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Marco Rubio warns that a Clinton, Sanders nominee wouldn't 'look' like Scalia

Like most Republican candidates and lawmakers, Marco Rubio has pledged to oppose anyone President Obama chooses to put forward to fill Justice Scalia's seat.

During a town hall in Florence, South Carolina, Republican presidential candidate Sen. Marco Rubio warned primary voters that a theoretical President Hillary Clinton or Bernie Sanders would nominate someone to the Supreme Court who doesn't "look or act or behave or believe any way" like late Justice Antonin Scalia. "They are going nominate people that want to expand the Constitution in a way that goes way beyond its original meaning," Rubio said.

Like most Republican candidates and lawmakers, Rubio has already pledged to oppose any individual President Obama chooses to put forward to fill Scalia's seat, which became vacant after the 79-year-old passed away on Saturday. Rubio's position should come as a surprise to no one, as he called Obama "the worst president we've had in at least 35 years" on Monday. 

However, while perhaps a slip of the tongue, Rubio's reference to the "look" of Scalia could be interpreted as a racially coded reference to whom Democrats would likely appoint to the nation's highest court. Reports of Obama's possible short list for SCOTUS have featured people of color, including Attorney General Loretta Lynch and U.S. Circuit Court Judge Sri Srinivasan.

RELATED: Obama's election year Supreme Court choice is not unprecedented

“I plan to fulfill my constitutional responsibilities to nominate a successor in due time,” Obama said this weekend. “There will be plenty of time for me to do so and for the Senate to fulfill its responsibility to give that person a fair hearing and a timely vote.”

On Monday, Rubio told his audience in Florence, "Justice Scalia will go down in history as one of the greatest justices in Supreme Court history." The Florida lawmaker predicted that the next president has an opportunity to make "at least two or three more" lifetime appointments to the Supreme Court.

He later told a questioner who raised GOP front-runner Donald Trump's record of allegedly supporting liberal justices that Republicans "can't take the chance" of nominating someone who doesn't have a consistent record of backing conservatives.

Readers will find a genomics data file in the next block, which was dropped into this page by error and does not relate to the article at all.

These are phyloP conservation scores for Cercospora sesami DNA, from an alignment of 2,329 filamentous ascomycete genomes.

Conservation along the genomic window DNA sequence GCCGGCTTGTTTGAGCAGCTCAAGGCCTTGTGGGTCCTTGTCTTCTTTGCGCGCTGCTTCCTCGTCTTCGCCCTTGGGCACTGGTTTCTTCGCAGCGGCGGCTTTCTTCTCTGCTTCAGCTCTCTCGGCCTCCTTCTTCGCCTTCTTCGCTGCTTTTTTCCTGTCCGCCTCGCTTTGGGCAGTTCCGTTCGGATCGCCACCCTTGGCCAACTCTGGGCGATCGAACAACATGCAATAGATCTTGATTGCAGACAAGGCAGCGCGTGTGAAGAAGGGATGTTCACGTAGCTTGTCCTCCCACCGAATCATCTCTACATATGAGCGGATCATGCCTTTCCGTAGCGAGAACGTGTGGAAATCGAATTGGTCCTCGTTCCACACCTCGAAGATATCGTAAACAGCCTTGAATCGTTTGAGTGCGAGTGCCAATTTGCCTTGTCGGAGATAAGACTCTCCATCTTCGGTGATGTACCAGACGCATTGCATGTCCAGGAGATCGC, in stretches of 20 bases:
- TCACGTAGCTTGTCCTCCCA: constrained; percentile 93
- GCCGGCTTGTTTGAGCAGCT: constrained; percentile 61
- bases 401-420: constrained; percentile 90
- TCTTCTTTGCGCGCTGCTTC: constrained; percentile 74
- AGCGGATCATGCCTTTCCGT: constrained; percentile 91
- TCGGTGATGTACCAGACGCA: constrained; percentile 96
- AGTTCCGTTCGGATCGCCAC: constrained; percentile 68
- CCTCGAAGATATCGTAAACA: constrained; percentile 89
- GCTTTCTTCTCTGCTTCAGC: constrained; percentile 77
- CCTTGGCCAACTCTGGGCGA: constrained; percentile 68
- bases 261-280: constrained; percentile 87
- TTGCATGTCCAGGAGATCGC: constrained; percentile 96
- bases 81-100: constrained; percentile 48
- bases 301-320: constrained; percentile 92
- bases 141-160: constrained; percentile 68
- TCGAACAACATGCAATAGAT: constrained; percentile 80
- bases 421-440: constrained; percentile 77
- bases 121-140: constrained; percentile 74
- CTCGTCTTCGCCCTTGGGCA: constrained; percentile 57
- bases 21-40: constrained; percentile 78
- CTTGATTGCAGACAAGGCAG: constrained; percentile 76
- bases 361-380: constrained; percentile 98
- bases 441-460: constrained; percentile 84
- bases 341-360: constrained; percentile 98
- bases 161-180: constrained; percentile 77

"The people I'm going appoint, they're going to be like Justice Scalia," he said, adding that his core litmus test for a nominee is "How do you view the Constitution? Scalia viewed it the right way. What did the Constitution mean to the people who wrote it at the time they wrote it. That's what we need more of."

"We need at least five people like that on the Supreme Court," Rubio added, insisting that if it doesn't happen, "The Constitution is in a lot of trouble."

He also repeated some familiar talking points: that Clinton's email scandal "disqualified" her from the presidency and Sanders' election would lead to the implementation of socialist policies. "We don’t want to be a socialist country," he said. "If you want to be a socialist country, why don’t you move to a socialist country? We want to be America."

Both Clinton and Sanders have joined the chorus of congressional Democrats calling for timely and bipartisan consideration for a new justice, especially considering that significant rulings on the docket could hang in the balance for almost a year if Scalia's seat is left vacant.

“The Republicans in the Senate and on the campaign trail who are calling for Justice Scalia’s seat to remain vacant dishonor our Constitution. The Senate has a constitutional responsibility here that it cannot abdicate for partisan political reasons,” Clinton said in statement.

“Let’s get on with it,” Sanders said in a separate statement to MSNBC on Sunday.

But Rubio has remained stubbornly opposed to the president exercising his constitutional duties. “It doesn’t really matter what they’ve done, what Reagan did back in ‘87. It was in ‘87 when he nominated him, so obviously it was still earlier in the year. If this was November, October or September of last year where the president had more than a year left in office, then perhaps this would be a different discussion,” Rubio said on Fox News Sunday. 

Rubio has previously said, “It’s not unprecedented [to wait]. It’s been over 80 years since a lame-duck president has appointed a Supreme Court justice.”